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Program helps priests be ‘Good Leaders, Good Shepherds’

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August 10, 2011

By Eileen Connelly, OSU

ARCHDIOCESE — Amid the challenges of a diminishing number of clergy and the complexities of priestly ministry today, the Good Leaders, Good Shepherds program is helping priests to strengthen their leadership skills and day-to-day ministry as they lead members of their parish communities to a deeper relationship with Christ.

 

Father Tom DiFolco receives his certificate from Father Bill Dickinson, the national director of leadership development at the Catholic Leadership Institute. (Courtesy photo)

In late May, 30 priests from the Archdiocese of Cincinnati graduated from the program’s first session conducted locally. Offered by the Catholic Leadership Institute (www.catholicleaders.org), based in Pennsylvania, Good Leaders, Good Shepherds met for 29 days over the course of nearly two years. Participants in the residential training met either at the Spiritual Center of Maria Stein or the Bergamo Center for three days and two nights, covering six modules.

 

The training, which allows plenty of time for prayer, liturgy and building priestly fraternity, begins with the opportunity for participants to discover their own leadership skills and identify their strengths. Other modules deal with such topics as creating a vision for the priests’ ministerial role and identifying key areas of responsibility to bring focus and clarity to their ministry; learning to give effective feedback to staff members and volunteers, helping them follow action plans and solve their own problems; reviewing their committees and councils and learning to create high impact teams that get things accomplished for their parish or organization; creating a vision for that parish or organization and determining key ministry goals to achieve it; and learning the value of strategic relationships to help fulfill pastoral leadership with others.

 

Father Tom DiFolco, director of the archdiocesan Priestly Formation Office, is one of the recent graduates and said, “More than any other developmental process for priestly ministry that I am familiar with, Good Leaders, Good Shepherds gives priests enough time to develop some of the skills for leading in the church in the United States today. It’s not just cognitive learning —learning about; it’s also skill development — learning how to. And when you consider the many tasks that priests must perform as pastors today, how-to’s can be very important. At the same time, this process always keeps us at the forefront of our mission as servants of the Lord.”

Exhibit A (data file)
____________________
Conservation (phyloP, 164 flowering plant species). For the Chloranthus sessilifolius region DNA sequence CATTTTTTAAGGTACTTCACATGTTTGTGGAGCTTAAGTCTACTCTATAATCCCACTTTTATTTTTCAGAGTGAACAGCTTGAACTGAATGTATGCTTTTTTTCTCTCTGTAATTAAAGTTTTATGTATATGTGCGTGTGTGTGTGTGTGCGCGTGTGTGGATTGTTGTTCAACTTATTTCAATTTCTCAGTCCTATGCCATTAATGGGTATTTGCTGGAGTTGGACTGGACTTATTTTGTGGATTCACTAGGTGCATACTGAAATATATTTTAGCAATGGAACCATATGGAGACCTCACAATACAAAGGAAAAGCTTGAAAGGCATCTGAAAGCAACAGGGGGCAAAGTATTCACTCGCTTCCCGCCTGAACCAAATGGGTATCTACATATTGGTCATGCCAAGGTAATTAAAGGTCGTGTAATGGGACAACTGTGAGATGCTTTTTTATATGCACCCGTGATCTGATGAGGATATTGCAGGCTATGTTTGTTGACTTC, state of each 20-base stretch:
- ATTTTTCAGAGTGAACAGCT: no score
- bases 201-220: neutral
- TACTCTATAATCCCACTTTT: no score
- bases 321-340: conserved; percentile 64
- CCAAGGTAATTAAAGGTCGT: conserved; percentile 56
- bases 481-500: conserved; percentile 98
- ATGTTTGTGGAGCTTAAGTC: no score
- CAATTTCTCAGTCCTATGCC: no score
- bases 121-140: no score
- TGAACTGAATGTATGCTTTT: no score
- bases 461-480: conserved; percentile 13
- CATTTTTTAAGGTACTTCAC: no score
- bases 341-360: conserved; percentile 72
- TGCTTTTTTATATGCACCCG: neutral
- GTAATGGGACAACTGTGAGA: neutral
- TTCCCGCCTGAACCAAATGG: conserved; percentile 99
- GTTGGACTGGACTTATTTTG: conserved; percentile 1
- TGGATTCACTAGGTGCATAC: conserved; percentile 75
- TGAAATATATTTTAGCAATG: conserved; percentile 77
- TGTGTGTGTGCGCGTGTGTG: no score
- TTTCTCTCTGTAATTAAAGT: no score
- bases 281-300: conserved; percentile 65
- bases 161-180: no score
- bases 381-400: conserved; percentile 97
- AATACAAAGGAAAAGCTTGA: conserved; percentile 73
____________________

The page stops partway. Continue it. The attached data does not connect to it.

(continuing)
In a letter to area priests encouraging them to participate in the next session of Good Leaders, Good Shepherds,  Archbishop Dennis M. Schnurr, noted that he has heard “time and time again” from the May graduates that “they are feeling more confident and competent in both their priesthood and their pastoring.”

 

“Pastoring the people of God is one of our primary responsibilities, and I believe the unique and integrated priestly leadership curriculum you will experience will benefit your ministry greatly,” the archbishop added. “Speaking candidly, I need you and your leadership. The people of God deserve your strengthened ministry as well. I am particularly encouraging priests who are early in their pastorates or who might be anticipating moving to their first pastorate in the next few years to consider enrolling.”

 

Father Ron Haft, pastor of St. Peter in Chains Parish in Hamilton since 2010, said Good Leaders, Good Shepherds was an opportunity for him as a new pastor to “develop skills that I can use with the parish staff and key volunteers so that my time can be more free to be with the people of God.”
He also spoke of the “collective wisdom” of the participants and the reassurance of knowing that they can call on each other for advice and support.

 

Graduates from the first session of Good Leaders, Good Shepherds held locally pose for a photo with instructors from the program. (Courtesy photo)

Father Ron Combs, associate pastor of St. Henry Parish in Dayton, said the program helped him become more aware of his strengths and weaknesses in terms of interacting with and leading others, along with the importance of identifying needs and establishing priorities at the parish level with input and help from a core group of parishioners and setting personal, spiritual and ministerial goals, all of which he feels will benefit him when he is appointed as a pastor.

 

The next session of Good Leaders, Good Shepherds is scheduled to begin Oct. 4, Father DiFolco said. In addition, a complementary program for parish staff members — Tending the Talents — is planned.

 

“It’s particularly for those in parishes where the pastors have gone through the program and will offer a more unified way of leadership,” he explained.

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